1. What does ENISA do?
ENISA’s role is to enhance the cyber security prevention work and capability of the EU and its Member States, and as consequence, the business community to prevent, address and respond to network and information security challenges.
To this end the Agency activities are focussed on:
- Advising and assisting the Commission and the Member States on information security and in their dialogue with industry to address security-related problems in hardware and software products.
- Collecting and analysing data on security incidents in Europe and emerging risks;
- Promoting risk assessment and risk management methods to enhance our capability to deal with information security threats;
- Awareness-raising and co-operation between different actors in the information security field, notably by developing public / private partnerships with industry in this field.
2. What does ENISA NOT do?
ENISA’s role is to be a body of expertise in cyber security; NOT of being an inspecting, or directly operational, or regulating EU-authority (in contrast to some other EU-agencies). ENISA’s remit clearly does not extend to the domains of operational national security, law enforcement and defence, but remains in the prevention field. National and other EU bodies e.g. EDPS and Europol have the operational responsabilities for these matters. ENISA’s reports and studies are highly used as starting point and input for the Commission initiatives and legislation in the field of cyber security.
3.Why was ENISA created to work for the EU and its Member States with Information Security
ENISA was created as it became increasingly clear to the Member States that they where all making a lot of efforts in this area. At the same time, the importance of making sure that the Digital Economy and Information Society functioning became progressively more clear. But in 2001, there was very little, or no cooperation or information exchange between the Members States, or between the governments and the industry in the field of Information Security. ENISA was set up to bridge this gap and bring forward good practices for all to use and to spread a culture of security across Europe.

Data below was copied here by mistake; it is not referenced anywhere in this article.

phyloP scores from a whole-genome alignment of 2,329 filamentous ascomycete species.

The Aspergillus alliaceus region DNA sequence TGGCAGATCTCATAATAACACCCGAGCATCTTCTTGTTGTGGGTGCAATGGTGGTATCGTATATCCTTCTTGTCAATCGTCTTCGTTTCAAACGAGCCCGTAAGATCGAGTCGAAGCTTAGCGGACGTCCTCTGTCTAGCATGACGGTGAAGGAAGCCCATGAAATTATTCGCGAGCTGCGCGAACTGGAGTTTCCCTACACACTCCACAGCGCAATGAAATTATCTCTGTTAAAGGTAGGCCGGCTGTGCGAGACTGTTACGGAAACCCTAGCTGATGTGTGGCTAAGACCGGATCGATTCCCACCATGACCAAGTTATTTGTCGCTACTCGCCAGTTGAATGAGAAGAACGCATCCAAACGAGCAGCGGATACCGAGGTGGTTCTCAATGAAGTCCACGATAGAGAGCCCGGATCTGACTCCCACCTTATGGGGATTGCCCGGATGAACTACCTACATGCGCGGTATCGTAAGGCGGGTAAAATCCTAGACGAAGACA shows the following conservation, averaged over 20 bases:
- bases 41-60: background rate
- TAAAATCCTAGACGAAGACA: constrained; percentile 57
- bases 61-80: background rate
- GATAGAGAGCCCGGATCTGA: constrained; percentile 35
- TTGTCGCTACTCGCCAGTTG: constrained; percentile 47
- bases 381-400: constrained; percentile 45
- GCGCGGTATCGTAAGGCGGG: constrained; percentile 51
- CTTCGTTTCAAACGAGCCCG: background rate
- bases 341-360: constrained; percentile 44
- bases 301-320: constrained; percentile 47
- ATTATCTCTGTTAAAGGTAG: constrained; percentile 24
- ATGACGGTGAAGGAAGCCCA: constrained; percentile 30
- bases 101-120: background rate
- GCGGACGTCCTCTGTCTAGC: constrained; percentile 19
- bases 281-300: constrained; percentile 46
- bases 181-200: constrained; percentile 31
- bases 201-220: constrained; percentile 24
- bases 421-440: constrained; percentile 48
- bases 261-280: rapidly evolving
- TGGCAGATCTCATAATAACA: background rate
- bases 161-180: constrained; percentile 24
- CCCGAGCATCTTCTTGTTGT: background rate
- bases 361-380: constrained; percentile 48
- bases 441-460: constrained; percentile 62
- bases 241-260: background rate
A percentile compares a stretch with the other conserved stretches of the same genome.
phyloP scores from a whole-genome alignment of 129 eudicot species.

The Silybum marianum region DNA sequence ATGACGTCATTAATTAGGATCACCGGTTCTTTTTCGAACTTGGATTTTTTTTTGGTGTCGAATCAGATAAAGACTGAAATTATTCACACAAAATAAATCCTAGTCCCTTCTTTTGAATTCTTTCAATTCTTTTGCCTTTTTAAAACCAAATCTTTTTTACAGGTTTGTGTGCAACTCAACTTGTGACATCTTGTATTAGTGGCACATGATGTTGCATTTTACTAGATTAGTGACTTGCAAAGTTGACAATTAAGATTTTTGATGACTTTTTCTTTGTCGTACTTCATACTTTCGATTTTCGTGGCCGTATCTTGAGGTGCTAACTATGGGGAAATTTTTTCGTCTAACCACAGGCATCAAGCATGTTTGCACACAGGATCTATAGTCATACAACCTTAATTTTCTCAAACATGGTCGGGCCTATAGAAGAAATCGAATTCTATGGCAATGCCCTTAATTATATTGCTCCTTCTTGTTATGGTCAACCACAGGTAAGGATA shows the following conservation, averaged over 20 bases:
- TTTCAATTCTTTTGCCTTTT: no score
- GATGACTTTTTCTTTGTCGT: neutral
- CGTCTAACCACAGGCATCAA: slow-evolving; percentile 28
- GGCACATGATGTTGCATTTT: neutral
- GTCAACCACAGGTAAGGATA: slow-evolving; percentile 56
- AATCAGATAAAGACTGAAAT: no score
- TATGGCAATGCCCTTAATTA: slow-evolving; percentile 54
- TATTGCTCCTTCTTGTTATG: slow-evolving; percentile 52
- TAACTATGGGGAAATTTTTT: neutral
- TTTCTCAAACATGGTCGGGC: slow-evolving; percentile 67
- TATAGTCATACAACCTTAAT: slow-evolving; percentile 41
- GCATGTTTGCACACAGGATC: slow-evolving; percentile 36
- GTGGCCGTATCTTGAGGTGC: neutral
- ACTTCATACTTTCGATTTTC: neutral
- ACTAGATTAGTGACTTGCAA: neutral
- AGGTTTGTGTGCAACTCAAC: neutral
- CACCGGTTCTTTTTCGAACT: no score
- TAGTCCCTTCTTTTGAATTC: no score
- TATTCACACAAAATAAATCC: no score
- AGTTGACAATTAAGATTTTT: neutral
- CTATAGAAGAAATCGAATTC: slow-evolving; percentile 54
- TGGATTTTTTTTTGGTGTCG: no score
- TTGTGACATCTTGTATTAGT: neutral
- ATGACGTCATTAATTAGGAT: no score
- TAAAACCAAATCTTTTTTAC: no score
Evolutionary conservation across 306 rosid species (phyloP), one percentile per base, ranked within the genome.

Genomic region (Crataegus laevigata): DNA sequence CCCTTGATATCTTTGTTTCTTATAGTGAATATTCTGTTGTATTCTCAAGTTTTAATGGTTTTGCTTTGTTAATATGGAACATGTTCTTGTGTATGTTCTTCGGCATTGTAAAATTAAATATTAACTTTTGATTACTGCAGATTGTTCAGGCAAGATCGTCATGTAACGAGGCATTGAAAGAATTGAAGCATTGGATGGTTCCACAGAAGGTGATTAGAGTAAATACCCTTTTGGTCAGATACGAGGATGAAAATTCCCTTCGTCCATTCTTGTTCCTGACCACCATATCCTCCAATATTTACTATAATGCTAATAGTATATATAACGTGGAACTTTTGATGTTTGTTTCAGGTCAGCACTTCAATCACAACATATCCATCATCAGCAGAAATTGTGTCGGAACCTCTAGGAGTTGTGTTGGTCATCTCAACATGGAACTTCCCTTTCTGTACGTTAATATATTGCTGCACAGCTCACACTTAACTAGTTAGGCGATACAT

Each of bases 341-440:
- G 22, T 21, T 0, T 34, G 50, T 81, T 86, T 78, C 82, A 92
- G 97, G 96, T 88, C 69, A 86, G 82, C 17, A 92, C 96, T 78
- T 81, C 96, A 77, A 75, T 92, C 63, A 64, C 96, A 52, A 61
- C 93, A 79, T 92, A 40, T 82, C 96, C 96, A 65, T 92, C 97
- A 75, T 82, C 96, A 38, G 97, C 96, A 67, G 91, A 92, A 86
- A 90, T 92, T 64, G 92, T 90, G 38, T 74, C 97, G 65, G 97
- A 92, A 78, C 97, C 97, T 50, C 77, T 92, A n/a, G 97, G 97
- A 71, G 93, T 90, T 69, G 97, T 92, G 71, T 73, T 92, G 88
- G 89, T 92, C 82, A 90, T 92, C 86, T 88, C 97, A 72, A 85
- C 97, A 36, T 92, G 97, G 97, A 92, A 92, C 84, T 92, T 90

By using the “open method of co-ordination” between the Member States and the industry in this field, ENISA is facilitating and can contribute to a significant improvement in raising the exchange of Information Security knowledge and best practices between the Member States. ENISA acts like a broker of knowledge and a switchboard of information. ENISA is also an EU point of contact for the external world on these matters, in close liaison with the EEAS.
4. What does ENISA do more concretely?
5. Who is in charge of ENISA?
ENISA is headed by the Executive Director, Dr. Udo Helmbrecht who is responsible for all questions related to Information Security falling within the Agency's remit. The work of the Agency is overseen by a Management Board. The Management Board is composed of representatives from the EU Member States, the European Commission as well as industry, academic and consumer’s organisation stakeholders. The Executive Director is moreover responsible to the European Parliament, the Council of the European Union, and the Court of Auditors. As ENISA’s budget derives from the budget of the European Union, its expenditure remains subject to the normal EU financial checks and procedures.